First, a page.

The Native Garden in Spring

Spring in the native garden has impressed us with beautiful colors and nourished our native insects in the early season months.

Right to left: thrift seapink (Armeria maritima), Oregon grape (Mahonia aquifolium) and subalpine spirea (Spiraea densiflora)

Indian rhubarb (Darmera peltata) blooming at the base of the waterfall. Leafless flower stems rise up and bloom branched clusters of star-shaped pinkish-white flowers. Giant leaves, up to 24 inches across, grow in an attractive mound and turn red in fall.

The elegant structure of skunk cabbage (Lysichiton americanus). A stout, tropical looking perennial that seems like it is anything but native!
Flies and beetles are drawn in by (yes indeed!) the skunk odor of the flowers, and pollinate the plant.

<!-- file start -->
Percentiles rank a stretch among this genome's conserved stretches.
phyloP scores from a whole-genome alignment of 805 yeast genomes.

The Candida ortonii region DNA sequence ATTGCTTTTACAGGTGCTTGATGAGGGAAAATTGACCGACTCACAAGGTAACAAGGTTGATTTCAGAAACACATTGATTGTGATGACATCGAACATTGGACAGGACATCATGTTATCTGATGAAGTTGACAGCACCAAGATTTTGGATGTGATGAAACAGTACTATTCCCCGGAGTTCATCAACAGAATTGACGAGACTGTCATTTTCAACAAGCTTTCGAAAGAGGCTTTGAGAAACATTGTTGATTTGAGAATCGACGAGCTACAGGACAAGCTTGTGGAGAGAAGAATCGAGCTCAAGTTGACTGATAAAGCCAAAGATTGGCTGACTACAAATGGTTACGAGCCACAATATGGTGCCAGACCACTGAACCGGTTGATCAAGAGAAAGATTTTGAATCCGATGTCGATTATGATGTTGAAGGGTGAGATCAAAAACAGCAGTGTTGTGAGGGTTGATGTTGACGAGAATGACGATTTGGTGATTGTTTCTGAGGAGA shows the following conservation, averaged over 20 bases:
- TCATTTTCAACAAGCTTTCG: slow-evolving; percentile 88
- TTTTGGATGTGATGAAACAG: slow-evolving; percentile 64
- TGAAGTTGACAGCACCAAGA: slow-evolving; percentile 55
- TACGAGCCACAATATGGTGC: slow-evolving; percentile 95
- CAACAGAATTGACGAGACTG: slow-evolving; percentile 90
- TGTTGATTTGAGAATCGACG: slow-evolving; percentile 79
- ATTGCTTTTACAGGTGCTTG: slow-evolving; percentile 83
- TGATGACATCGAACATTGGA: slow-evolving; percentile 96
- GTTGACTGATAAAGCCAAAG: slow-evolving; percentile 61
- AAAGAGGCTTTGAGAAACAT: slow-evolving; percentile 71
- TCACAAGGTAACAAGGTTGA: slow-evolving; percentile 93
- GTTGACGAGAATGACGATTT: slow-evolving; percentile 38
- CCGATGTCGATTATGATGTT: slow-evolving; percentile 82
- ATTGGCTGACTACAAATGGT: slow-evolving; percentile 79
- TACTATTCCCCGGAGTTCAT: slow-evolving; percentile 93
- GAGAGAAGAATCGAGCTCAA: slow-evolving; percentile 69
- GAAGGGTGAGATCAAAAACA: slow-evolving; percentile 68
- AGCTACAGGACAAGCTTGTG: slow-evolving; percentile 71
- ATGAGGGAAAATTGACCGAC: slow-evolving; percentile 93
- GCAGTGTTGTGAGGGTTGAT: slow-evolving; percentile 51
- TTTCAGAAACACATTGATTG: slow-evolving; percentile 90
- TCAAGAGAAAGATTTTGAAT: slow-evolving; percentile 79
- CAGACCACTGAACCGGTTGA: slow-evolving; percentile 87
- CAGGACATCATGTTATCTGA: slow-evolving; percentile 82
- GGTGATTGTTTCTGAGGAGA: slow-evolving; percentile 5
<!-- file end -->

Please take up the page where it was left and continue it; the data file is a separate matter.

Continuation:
Seablush (Plectritis congesta) is a native annual. Seed was sown in fall of 2017 and has reseeded into attractive showy patches in the garden. These blush pink flowers attract many pollinators!


The snow queen of spring (Synthyris reniformis) is a dainty delight in the garden, one of the first to show her soft purples (above photo).



The elegant fawn lily (Erythronium oregonum) beginning to colonize and flourish with its unique mottled leaves (above photo).

And there’s more coming into their season every day! Buckwheat, checker mallow, iris and lupine.

Come check out our native plant selection as we just got new stock in, and admire the native garden this weekend!